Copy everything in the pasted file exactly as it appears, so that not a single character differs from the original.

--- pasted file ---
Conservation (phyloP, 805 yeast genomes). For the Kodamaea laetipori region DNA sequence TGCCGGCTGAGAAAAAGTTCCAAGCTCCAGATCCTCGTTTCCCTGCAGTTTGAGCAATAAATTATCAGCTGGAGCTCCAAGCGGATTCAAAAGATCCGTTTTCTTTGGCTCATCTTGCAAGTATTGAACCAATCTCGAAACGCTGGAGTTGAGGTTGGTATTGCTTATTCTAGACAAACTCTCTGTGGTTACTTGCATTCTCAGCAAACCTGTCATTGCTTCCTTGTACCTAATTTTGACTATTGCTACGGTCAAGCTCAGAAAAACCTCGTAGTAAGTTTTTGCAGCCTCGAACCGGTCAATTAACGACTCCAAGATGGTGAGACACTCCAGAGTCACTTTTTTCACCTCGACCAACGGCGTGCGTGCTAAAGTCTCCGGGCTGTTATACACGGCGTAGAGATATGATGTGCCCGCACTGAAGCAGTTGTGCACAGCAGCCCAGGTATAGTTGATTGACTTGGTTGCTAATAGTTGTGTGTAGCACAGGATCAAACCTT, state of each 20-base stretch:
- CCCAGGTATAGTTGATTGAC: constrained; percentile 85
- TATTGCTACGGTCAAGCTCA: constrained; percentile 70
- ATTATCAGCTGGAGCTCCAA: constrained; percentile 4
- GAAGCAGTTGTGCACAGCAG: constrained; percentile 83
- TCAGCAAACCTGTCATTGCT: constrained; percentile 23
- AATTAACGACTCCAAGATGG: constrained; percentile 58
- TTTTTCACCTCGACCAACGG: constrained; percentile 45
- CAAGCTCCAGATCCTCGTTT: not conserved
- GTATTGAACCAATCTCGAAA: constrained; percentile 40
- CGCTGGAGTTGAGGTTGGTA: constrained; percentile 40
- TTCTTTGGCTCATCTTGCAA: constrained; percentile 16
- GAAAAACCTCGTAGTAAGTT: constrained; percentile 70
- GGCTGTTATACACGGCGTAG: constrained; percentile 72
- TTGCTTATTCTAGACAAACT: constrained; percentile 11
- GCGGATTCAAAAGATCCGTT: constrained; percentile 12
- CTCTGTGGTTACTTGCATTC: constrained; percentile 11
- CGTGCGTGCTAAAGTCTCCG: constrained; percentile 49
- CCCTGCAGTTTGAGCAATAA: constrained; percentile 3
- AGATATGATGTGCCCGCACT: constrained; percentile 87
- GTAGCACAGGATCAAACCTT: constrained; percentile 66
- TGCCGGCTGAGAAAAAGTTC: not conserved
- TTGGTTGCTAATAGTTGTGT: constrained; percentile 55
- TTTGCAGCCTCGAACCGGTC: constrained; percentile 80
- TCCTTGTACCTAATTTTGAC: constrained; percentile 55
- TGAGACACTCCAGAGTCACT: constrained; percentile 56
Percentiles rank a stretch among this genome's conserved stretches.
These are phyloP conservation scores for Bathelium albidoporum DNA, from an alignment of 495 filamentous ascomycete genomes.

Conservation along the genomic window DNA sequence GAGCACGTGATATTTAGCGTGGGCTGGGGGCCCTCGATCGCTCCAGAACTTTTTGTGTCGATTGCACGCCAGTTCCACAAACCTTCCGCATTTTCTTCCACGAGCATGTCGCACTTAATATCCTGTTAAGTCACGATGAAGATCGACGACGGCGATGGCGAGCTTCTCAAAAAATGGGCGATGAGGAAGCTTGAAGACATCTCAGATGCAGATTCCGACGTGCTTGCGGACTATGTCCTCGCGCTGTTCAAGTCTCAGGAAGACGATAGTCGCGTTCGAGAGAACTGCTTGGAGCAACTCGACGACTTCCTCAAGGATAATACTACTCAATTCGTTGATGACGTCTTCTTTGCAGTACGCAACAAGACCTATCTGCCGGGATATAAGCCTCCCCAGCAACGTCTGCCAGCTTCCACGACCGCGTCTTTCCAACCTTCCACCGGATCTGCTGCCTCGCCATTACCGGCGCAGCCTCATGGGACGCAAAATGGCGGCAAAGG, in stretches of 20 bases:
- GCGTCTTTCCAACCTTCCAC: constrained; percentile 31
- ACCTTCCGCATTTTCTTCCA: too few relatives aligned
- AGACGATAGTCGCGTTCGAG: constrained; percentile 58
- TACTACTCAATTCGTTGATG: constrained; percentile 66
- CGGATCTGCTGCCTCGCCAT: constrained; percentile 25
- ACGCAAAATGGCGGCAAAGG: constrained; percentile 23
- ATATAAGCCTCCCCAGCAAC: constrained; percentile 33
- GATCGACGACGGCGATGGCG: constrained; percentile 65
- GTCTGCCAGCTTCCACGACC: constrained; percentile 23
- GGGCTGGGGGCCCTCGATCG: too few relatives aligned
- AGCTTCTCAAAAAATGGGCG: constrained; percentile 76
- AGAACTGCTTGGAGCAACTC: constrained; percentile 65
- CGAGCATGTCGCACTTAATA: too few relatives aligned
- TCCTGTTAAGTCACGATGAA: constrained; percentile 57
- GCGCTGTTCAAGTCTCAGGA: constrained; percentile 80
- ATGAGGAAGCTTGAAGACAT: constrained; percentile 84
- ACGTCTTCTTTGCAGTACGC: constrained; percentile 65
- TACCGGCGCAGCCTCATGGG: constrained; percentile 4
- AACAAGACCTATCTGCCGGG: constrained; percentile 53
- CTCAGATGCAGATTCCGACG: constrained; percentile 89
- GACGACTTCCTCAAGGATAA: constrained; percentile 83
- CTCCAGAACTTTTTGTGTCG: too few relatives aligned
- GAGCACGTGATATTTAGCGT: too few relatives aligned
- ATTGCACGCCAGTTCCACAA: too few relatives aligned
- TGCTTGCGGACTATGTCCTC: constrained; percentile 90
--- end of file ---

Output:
Conservation (phyloP, 805 yeast genomes). For the Kodamaea laetipori region DNA sequence TGCCGGCTGAGAAAAAGTTCCAAGCTCCAGATCCTCGTTTCCCTGCAGTTTGAGCAATAAATTATCAGCTGGAGCTCCAAGCGGATTCAAAAGATCCGTTTTCTTTGGCTCATCTTGCAAGTATTGAACCAATCTCGAAACGCTGGAGTTGAGGTTGGTATTGCTTATTCTAGACAAACTCTCTGTGGTTACTTGCATTCTCAGCAAACCTGTCATTGCTTCCTTGTACCTAATTTTGACTATTGCTACGGTCAAGCTCAGAAAAACCTCGTAGTAAGTTTTTGCAGCCTCGAACCGGTCAATTAACGACTCCAAGATGGTGAGACACTCCAGAGTCACTTTTTTCACCTCGACCAACGGCGTGCGTGCTAAAGTCTCCGGGCTGTTATACACGGCGTAGAGATATGATGTGCCCGCACTGAAGCAGTTGTGCACAGCAGCCCAGGTATAGTTGATTGACTTGGTTGCTAATAGTTGTGTGTAGCACAGGATCAAACCTT, state of each 20-base stretch:
- CCCAGGTATAGTTGATTGAC: constrained; percentile 85
- TATTGCTACGGTCAAGCTCA: constrained; percentile 70
- ATTATCAGCTGGAGCTCCAA: constrained; percentile 4
- GAAGCAGTTGTGCACAGCAG: constrained; percentile 83
- TCAGCAAACCTGTCATTGCT: constrained; percentile 23
- AATTAACGACTCCAAGATGG: constrained; percentile 58
- TTTTTCACCTCGACCAACGG: constrained; percentile 45
- CAAGCTCCAGATCCTCGTTT: not conserved
- GTATTGAACCAATCTCGAAA: constrained; percentile 40
- CGCTGGAGTTGAGGTTGGTA: constrained; percentile 40
- TTCTTTGGCTCATCTTGCAA: constrained; percentile 16
- GAAAAACCTCGTAGTAAGTT: constrained; percentile 70
- GGCTGTTATACACGGCGTAG: constrained; percentile 72
- TTGCTTATTCTAGACAAACT: constrained; percentile 11
- GCGGATTCAAAAGATCCGTT: constrained; percentile 12
- CTCTGTGGTTACTTGCATTC: constrained; percentile 11
- CGTGCGTGCTAAAGTCTCCG: constrained; percentile 49
- CCCTGCAGTTTGAGCAATAA: constrained; percentile 3
- AGATATGATGTGCCCGCACT: constrained; percentile 87
- GTAGCACAGGATCAAACCTT: constrained; percentile 66
- TGCCGGCTGAGAAAAAGTTC: not conserved
- TTGGTTGCTAATAGTTGTGT: constrained; percentile 55
- TTTGCAGCCTCGAACCGGTC: constrained; percentile 80
- TCCTTGTACCTAATTTTGAC: constrained; percentile 55
- TGAGACACTCCAGAGTCACT: constrained; percentile 56
Percentiles rank a stretch among this genome's conserved stretches.
These are phyloP conservation scores for Bathelium albidoporum DNA, from an alignment of 495 filamentous ascomycete genomes.

Conservation along the genomic window DNA sequence GAGCACGTGATATTTAGCGTGGGCTGGGGGCCCTCGATCGCTCCAGAACTTTTTGTGTCGATTGCACGCCAGTTCCACAAACCTTCCGCATTTTCTTCCACGAGCATGTCGCACTTAATATCCTGTTAAGTCACGATGAAGATCGACGACGGCGATGGCGAGCTTCTCAAAAAATGGGCGATGAGGAAGCTTGAAGACATCTCAGATGCAGATTCCGACGTGCTTGCGGACTATGTCCTCGCGCTGTTCAAGTCTCAGGAAGACGATAGTCGCGTTCGAGAGAACTGCTTGGAGCAACTCGACGACTTCCTCAAGGATAATACTACTCAATTCGTTGATGACGTCTTCTTTGCAGTACGCAACAAGACCTATCTGCCGGGATATAAGCCTCCCCAGCAACGTCTGCCAGCTTCCACGACCGCGTCTTTCCAACCTTCCACCGGATCTGCTGCCTCGCCATTACCGGCGCAGCCTCATGGGACGCAAAATGGCGGCAAAGG, in stretches of 20 bases:
- GCGTCTTTCCAACCTTCCAC: constrained; percentile 31
- ACCTTCCGCATTTTCTTCCA: too few relatives aligned
- AGACGATAGTCGCGTTCGAG: constrained; percentile 58
- TACTACTCAATTCGTTGATG: constrained; percentile 66
- CGGATCTGCTGCCTCGCCAT: constrained; percentile 25
- ACGCAAAATGGCGGCAAAGG: constrained; percentile 23
- ATATAAGCCTCCCCAGCAAC: constrained; percentile 33
- GATCGACGACGGCGATGGCG: constrained; percentile 65
- GTCTGCCAGCTTCCACGACC: constrained; percentile 23
- GGGCTGGGGGCCCTCGATCG: too few relatives aligned
- AGCTTCTCAAAAAATGGGCG: constrained; percentile 76
- AGAACTGCTTGGAGCAACTC: constrained; percentile 65
- CGAGCATGTCGCACTTAATA: too few relatives aligned
- TCCTGTTAAGTCACGATGAA: constrained; percentile 57
- GCGCTGTTCAAGTCTCAGGA: constrained; percentile 80
- ATGAGGAAGCTTGAAGACAT: constrained; percentile 84
- ACGTCTTCTTTGCAGTACGC: constrained; percentile 65
- TACCGGCGCAGCCTCATGGG: constrained; percentile 4
- AACAAGACCTATCTGCCGGG: constrained; percentile 53
- CTCAGATGCAGATTCCGACG: constrained; percentile 89
- GACGACTTCCTCAAGGATAA: constrained; percentile 83
- CTCCAGAACTTTTTGTGTCG: too few relatives aligned
- GAGCACGTGATATTTAGCGT: too few relatives aligned
- ATTGCACGCCAGTTCCACAA: too few relatives aligned
- TGCTTGCGGACTATGTCCTC: constrained; percentile 90